One Year Later: Reflecting on Snobbery, Ignorance, & the Perversion of Writing

Last year I wrote a post detailing my early years as a writer and the sense of entitlement I illogically and undeservedly harbored. A lot has happened since then and I felt it not exactly necessary but perhaps semi-cathartic to write something functioning as a reflection on and an addendum to the original post. A lot has happened in the last 359 days, after all.

From the original:

When I was younger, perhaps twenty-one or twenty-two (see: featured image), I had it in my head that I was going to be a big-time writer. I was working on a trilogy of YA contemporary fantasies that I just knew were going to be hot. A twist on zombies, mad gods, and reincarnation—who wasn’t going to love that?

I slaved away on this project for years. I’d started it a couple of months before my twentieth birthday (and I finally buried it in 2015 right where it belongs) and it was my baby. I was sure that a company like Penguin or Scholastic (y’know…one of the big kids) would pick it up and I would catapult to the forefront of YA fantasy.

I’m going to stop here for a moment. Let that soak in.

Here we are in August of 2018. This has most assuredly sunken in. I’m as confident as ever in saying my younger self was a) naive and b) an ignorant, self-absorbed idiot who had no grasp of publishing and the market for which he was writing. I was someone who thought my rough draft was going to be transcendent (Jesus Christ, this reminds me mildly of Terry Goodkind’s yammering about how WIZARD’S FIRST RULE both transformed and transcended fantasy).

Good? Ready? On we go.

Up until December, 2012 I had never had a single piece of fiction published. Zero. Zilch. When people suggested looking into self-publishing I scoffed. That wasn’t for me. That was for the amateurs, the people who were so eager to get their work out to the public that they forsook proper editing and cover design.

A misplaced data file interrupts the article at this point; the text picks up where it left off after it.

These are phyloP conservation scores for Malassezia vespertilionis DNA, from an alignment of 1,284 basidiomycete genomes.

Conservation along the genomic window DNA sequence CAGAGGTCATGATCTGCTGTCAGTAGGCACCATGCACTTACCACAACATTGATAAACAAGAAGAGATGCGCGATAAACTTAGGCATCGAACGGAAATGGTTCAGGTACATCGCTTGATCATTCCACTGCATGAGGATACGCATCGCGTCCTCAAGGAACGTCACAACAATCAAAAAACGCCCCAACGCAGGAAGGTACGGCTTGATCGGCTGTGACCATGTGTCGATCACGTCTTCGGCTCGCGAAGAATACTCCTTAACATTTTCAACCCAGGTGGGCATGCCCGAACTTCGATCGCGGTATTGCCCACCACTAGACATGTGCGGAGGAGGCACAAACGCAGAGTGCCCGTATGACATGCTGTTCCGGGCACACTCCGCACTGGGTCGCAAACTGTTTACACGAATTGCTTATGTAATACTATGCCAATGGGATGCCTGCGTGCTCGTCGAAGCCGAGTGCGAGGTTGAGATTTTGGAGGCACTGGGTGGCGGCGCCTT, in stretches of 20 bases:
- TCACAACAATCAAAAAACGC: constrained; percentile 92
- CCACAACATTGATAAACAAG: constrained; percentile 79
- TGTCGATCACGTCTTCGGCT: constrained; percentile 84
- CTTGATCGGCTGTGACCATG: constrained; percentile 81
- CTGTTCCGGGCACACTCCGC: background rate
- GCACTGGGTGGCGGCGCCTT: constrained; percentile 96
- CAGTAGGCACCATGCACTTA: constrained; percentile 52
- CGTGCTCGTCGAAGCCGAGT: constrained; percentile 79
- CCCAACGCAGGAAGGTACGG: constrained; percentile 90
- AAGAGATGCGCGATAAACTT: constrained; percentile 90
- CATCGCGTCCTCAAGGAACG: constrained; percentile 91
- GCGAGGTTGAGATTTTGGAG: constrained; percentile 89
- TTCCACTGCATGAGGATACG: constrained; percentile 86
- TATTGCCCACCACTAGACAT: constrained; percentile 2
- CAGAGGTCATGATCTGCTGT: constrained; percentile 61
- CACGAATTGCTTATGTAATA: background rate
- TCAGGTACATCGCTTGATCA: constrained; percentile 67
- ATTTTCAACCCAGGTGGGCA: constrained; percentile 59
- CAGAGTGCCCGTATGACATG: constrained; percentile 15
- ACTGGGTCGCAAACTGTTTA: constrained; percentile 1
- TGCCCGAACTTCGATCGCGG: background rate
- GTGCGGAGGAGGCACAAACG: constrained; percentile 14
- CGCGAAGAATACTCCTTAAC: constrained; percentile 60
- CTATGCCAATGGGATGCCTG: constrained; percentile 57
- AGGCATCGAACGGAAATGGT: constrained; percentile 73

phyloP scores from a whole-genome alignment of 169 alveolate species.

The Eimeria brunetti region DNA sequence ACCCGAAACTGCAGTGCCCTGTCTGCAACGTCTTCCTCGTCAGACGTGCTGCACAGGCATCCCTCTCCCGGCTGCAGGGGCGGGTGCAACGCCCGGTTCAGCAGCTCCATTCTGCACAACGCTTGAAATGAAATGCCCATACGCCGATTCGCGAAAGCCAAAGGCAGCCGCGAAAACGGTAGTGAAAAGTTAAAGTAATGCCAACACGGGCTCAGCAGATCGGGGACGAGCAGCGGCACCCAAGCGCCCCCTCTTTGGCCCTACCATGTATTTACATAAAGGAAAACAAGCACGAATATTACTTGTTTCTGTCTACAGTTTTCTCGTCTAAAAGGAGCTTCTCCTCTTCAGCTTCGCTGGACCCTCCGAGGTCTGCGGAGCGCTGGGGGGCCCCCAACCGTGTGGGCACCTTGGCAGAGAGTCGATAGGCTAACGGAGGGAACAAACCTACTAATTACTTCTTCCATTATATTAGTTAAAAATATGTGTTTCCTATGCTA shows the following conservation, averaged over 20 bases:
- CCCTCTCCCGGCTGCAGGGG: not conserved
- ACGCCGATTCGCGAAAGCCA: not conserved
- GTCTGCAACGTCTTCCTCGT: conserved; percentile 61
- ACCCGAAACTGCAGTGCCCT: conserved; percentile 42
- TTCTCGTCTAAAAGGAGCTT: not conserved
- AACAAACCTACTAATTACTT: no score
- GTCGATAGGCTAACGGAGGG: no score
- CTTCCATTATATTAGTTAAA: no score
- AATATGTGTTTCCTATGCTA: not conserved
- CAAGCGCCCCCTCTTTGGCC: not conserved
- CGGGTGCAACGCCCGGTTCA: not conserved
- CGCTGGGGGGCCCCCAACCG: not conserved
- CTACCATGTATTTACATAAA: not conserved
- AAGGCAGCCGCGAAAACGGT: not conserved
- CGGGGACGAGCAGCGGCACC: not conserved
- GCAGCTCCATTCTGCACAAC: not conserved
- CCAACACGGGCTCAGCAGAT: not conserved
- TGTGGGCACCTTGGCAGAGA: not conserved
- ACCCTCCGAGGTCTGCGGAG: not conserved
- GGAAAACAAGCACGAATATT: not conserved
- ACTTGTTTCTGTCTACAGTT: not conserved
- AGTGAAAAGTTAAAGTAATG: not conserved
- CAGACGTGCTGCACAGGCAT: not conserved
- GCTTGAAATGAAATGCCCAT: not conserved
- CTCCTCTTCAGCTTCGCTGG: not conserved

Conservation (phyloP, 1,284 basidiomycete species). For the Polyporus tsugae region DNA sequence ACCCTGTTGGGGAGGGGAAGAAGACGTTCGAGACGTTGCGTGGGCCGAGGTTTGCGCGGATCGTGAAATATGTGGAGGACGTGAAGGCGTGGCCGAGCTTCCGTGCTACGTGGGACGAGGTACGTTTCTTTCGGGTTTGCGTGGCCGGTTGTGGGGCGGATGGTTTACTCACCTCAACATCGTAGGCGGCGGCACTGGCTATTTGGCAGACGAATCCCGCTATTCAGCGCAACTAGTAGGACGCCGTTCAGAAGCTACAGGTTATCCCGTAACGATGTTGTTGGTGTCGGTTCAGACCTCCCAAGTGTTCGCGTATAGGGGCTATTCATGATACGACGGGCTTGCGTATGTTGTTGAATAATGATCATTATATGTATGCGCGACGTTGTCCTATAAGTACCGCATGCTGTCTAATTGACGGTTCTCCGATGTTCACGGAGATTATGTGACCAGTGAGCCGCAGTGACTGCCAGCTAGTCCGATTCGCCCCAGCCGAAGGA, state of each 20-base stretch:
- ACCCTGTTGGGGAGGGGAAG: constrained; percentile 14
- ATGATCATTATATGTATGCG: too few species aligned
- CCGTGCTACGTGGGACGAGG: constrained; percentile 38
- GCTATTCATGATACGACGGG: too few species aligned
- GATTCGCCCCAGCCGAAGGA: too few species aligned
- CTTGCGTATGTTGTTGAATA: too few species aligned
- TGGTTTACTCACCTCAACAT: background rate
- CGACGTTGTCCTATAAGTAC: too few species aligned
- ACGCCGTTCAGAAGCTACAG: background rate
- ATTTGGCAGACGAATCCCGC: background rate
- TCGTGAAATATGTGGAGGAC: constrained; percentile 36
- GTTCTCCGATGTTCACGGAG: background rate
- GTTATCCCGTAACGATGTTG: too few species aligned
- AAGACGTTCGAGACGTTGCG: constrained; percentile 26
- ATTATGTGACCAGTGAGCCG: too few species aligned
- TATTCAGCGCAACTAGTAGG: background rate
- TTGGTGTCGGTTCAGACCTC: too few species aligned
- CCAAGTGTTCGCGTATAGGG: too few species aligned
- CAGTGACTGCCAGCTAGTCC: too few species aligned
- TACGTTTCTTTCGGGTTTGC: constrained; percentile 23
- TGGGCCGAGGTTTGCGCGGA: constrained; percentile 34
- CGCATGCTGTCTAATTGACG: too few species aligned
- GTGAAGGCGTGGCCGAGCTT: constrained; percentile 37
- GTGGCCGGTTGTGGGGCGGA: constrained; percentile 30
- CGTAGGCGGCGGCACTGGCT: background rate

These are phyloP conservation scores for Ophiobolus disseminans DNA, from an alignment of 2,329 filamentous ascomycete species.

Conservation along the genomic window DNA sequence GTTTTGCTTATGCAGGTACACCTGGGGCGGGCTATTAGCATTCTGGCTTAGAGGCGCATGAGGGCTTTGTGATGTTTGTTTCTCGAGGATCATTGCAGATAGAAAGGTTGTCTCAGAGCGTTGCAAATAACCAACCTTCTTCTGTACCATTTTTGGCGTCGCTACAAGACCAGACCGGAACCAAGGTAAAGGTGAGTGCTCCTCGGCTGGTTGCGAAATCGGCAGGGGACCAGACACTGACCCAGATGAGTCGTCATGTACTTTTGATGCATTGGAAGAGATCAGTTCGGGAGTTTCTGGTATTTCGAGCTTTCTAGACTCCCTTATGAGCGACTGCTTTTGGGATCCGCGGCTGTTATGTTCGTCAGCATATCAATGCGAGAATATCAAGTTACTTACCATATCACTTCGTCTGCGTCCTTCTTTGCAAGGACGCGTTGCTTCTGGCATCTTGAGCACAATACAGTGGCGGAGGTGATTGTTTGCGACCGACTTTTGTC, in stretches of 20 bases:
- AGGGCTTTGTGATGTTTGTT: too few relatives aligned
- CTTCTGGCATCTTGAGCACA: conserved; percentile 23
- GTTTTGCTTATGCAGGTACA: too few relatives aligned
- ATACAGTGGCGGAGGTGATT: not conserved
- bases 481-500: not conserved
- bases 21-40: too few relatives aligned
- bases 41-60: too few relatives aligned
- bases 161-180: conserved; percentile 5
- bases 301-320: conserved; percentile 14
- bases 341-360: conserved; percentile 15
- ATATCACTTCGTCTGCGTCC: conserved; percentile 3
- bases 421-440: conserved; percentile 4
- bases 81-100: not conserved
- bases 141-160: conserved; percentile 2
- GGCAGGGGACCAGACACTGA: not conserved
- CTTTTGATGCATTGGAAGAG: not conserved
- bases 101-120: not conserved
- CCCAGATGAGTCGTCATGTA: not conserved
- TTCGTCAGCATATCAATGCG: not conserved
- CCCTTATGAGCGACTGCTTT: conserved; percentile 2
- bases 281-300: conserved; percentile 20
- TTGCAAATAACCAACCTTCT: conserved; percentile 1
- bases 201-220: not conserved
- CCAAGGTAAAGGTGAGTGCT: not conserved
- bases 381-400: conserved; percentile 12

Okay, Luke. If you’re not too keen on self-publishing, what about small presses?

“No. I want to be able to write full-time.”

Stop. Let that sink in. This guy, this writer with a single publishing credit to his name…he’s kind of a prick, right?

Yup. Still a prick. I’ve had maybe upwards of twenty stories published since 2012, but that’s not necessarily the point. My point(s) is that a) full-time writing is unfeasible for most people for a variety of reasons and b) self-publishing and small presses are quite legitimate these days (the industry has transformed pretty drastically over the years and there is no longer the stigma surrounding self- and small press-publishing that there once was). For me to have thought so badly of the aforementioned at such a young age was, again, ignorant and showed that I had very little interest in pursuing other avenues. It’s good to have a goal in mind, it’s great to work your ass off to achieve it, but it’s equally, perhaps even more important to realize that publishing is not something that happens in a day, nor is it an industry devoid of steps that one must climb.